Eric Idle's Personal Best Reviews
This is the fifth thing I've put in today in my determination to find something I can get through and then review. Honestly, I don't think they ought to let me review it, given it's basically just a clip show, but there we are. The database is screwy, and we've covered that before. The issue today has been that I'm just not terribly interested in most of what I have from the library right now, and two of my three Netflix selections were movies which bored me--which I couldn't remember putting on my list in the first place--and the third was [i]In Treatment[/i], which isn't in the database. There are a couple of holiday movies and things I could review, but on the other hand, I don't think I can face talking about them right now. So what we have is a review where I rather kill time in order to get in my full five paragraphs. Sorry.
A few years ago, in a flurry of cashing in on the whole thing, six DVDs were put together, each featuring what were considered the best sketches by the various members of Monty Python. This, obviously, is Eric Idle's, and it features lots of Eric Idle sketches held together by a mockumentary in which everyone interviewed about him--and the interviewer as well--is played by Idle. It's not a bad conceit, and it's one which works best with Idle. He is the best, after all, at Smarmy Interviewer Voice. Perhaps a third to half of the clips are from [i]Live at the Hollywood Bowl[/i], and a couple of them are from the episodes made for German television. The selection includes what is probably Idle's most notable sketch from the TV show, "Nudge Nudge," and a live performance where he takes a turn at "The Lumberjack Song."
I suppose it's worth noting that, really, Eric Idle didn't do most of the notable sketches. This happens to be the first of the set which I've gotten (yes, they're all alphabetized under "Monty"), and it makes me rather wonder what John's and Michael's collections will look like in comparison. Or Terry G., who mostly did animation and minor characters as needed. (I wonder if his accent had anything to do with it.) The show was an ensemble, but realistically, John Cleese and Michael Palin did most of the more notable sketches. Graham Chapman starred in [i]Holy Grail[/i] and [i]Life of Brian[/i]. When Eric Idle describes himself as "probably the third-tallest member" of the group, it's meant as a joke but highlights the fact that, really, his bits in the show weren't, by and large, as memorable as the others'. I mean, at least Terry G. has the animation, right? I doubt any of them want it put this way, but there it is. Terry J. won't be all the most famous sketches, either, and Graham will presumably include a compilation of interruptions by the colonel.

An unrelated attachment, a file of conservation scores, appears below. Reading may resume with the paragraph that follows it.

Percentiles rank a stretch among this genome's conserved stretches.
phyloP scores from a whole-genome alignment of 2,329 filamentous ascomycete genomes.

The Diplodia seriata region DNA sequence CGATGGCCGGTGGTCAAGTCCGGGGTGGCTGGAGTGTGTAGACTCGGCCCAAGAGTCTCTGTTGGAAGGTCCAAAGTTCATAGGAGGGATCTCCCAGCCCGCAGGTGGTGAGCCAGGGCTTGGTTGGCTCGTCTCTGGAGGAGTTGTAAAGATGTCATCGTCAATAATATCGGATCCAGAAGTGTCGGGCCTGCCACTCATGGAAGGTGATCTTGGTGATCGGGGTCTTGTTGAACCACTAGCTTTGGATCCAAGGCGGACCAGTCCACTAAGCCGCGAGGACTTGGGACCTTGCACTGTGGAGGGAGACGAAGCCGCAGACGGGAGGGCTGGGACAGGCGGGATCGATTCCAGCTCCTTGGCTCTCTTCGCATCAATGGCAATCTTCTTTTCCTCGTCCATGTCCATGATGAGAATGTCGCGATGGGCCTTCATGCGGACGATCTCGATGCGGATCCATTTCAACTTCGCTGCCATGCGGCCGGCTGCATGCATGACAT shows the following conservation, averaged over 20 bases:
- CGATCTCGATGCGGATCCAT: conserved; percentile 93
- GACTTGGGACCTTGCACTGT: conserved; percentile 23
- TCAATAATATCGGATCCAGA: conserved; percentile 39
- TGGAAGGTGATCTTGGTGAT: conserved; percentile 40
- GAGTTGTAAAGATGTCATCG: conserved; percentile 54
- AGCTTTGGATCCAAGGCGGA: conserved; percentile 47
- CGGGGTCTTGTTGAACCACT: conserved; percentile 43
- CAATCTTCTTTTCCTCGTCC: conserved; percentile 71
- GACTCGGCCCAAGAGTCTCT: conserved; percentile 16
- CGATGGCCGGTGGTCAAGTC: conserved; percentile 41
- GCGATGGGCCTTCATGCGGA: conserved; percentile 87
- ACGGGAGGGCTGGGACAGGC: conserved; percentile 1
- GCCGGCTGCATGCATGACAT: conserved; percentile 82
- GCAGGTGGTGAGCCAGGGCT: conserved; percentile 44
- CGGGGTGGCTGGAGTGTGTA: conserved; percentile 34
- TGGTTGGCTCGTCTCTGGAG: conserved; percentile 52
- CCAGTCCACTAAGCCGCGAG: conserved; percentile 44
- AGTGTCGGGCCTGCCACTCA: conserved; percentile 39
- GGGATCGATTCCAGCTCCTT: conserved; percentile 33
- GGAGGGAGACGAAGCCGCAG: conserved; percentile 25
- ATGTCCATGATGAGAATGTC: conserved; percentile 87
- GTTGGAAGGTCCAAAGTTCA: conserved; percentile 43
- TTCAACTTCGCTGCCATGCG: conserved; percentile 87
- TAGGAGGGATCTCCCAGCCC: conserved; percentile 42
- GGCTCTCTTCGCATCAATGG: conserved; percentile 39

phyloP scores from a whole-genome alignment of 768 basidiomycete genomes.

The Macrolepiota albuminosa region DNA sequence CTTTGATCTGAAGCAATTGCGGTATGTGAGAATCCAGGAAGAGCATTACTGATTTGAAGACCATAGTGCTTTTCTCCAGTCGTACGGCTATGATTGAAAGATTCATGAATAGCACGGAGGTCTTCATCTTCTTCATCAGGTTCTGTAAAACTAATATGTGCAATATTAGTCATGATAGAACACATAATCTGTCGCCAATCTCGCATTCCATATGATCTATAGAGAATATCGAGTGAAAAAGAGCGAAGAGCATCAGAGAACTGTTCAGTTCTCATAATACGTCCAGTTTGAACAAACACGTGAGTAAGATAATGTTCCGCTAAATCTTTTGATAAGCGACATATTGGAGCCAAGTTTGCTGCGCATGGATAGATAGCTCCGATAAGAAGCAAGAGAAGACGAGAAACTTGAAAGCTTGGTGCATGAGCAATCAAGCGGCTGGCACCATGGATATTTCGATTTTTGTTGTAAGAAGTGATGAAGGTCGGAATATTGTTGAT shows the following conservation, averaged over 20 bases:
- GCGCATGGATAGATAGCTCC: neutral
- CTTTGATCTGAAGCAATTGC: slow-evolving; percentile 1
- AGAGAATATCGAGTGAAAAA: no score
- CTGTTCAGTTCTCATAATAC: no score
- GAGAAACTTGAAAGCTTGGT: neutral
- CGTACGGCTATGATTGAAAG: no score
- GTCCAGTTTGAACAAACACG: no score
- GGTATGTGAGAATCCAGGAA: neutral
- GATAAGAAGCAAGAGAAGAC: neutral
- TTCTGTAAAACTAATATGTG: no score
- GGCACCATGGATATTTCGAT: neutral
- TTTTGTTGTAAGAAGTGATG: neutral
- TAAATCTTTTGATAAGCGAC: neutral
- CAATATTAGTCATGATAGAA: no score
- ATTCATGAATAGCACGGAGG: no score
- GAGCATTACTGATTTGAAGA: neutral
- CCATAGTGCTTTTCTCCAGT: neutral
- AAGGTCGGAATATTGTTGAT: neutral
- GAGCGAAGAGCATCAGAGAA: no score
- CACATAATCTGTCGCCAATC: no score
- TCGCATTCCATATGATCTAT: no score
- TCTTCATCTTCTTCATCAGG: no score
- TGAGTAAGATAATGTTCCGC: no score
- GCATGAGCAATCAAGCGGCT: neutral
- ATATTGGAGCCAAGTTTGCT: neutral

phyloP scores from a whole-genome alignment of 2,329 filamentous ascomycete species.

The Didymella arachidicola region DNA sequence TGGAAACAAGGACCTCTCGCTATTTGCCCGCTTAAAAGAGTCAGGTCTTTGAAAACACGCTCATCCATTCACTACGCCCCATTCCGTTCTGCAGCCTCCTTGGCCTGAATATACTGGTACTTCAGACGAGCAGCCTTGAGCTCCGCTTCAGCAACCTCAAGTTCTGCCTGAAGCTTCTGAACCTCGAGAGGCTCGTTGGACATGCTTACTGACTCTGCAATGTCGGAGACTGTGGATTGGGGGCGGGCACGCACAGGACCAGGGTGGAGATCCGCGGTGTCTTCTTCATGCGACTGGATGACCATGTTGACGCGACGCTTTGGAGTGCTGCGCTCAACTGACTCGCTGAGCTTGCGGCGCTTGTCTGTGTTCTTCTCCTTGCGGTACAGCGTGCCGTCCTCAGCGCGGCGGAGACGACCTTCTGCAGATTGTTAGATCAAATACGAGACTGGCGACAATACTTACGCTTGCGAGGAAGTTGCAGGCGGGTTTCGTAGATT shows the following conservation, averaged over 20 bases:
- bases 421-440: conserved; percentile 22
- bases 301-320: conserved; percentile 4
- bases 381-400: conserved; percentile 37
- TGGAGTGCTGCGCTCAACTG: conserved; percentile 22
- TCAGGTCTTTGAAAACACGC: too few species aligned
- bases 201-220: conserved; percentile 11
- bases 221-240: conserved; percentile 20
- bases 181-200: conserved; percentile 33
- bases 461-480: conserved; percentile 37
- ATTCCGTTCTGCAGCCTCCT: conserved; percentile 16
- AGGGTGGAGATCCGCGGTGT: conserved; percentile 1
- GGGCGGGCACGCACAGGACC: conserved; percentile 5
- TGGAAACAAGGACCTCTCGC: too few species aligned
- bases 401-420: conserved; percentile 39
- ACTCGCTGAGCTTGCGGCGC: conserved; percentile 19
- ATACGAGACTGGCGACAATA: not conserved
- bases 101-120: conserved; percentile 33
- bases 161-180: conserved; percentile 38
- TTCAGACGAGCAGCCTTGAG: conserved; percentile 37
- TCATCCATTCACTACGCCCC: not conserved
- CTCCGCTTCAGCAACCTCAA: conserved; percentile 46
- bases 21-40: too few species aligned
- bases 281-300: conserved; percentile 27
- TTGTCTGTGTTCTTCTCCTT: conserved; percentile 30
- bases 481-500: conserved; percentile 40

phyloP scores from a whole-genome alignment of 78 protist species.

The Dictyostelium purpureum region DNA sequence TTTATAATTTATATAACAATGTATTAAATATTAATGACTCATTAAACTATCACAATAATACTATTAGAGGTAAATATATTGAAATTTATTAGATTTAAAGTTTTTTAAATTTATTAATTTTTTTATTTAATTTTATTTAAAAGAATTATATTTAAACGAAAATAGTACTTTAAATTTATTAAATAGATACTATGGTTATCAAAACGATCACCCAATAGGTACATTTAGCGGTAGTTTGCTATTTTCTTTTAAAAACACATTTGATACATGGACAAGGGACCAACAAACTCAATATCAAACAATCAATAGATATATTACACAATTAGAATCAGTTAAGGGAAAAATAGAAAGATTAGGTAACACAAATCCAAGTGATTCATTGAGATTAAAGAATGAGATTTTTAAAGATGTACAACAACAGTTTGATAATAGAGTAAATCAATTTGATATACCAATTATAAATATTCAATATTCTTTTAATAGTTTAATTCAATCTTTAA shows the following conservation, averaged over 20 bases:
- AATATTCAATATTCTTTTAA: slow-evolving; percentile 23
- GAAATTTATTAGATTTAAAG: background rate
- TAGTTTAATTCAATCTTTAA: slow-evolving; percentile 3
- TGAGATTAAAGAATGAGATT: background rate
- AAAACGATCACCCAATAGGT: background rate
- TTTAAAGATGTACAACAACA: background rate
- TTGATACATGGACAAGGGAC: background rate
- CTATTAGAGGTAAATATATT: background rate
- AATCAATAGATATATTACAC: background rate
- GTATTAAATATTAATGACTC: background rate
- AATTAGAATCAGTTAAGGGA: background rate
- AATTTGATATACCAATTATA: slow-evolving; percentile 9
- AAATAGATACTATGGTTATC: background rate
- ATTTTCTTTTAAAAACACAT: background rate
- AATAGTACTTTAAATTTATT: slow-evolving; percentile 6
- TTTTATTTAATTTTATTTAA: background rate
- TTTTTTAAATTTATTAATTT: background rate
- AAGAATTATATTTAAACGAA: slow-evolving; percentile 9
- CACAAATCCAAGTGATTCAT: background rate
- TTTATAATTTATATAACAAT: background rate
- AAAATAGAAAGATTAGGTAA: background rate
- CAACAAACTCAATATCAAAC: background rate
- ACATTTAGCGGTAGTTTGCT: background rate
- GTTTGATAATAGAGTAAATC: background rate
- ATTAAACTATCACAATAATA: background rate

Yet it also strikes me that Eric Idle is the one who hangs onto Python the most. He's the one who is really behind [i]Spamalot[/i] and [i]Not the Messiah[/i]. Michael is traveling the world for the BBC. John is in Hollywood, making terrible movies. Terry G. is in random parts of the world, making quite good movies. Terry J. seems to be doing a fair number of medieval-themed documentaries. Graham, of course, is dead. But Eric Idle did make [i]Spamalot[/i] and [i]Not the Messiah[/i]. It's made quite clear in the documentary we did a few weeks ago that the reason the show ended was that John was bored with it and wanted to move on, and I've always half-suspected that, given the chance, Eric would be making it to this day. Not, mind you, in a "reliving past glory" kind of way. But in a "this was fun, so why did we stop?" kind of way. And as far as I can tell, he was having fun, so why should he want to stop?
Probably I won't bother reviewing the other five entries. I don't see the point, really. Though there is more [i]Monty Python[/i] to come--at least one or two more documentaries, and I don't think I've ever actually done [i]Meaning of Life[/i]. Which I'm pretty sure I own but have only watched all the way through once, many years ago. Not every aspect of [i]Monty Python[/i] is great art, and I think a lot of it is on par with a lot of those other British TV shows made around the same time which have essentially disappeared from the public consciousness. I don't know if it was luck, fate, good timing, or someone's deal with the Devil (or an almost fanatical devotion to the Pope?) which made these guys the ones who stuck in the mind and in the annals of TV history. But I think it was at least in part that they were just that little bit better than everyone else trying similar things at the time, and that even these lesser sketches are still hilarious is strong evidence of that.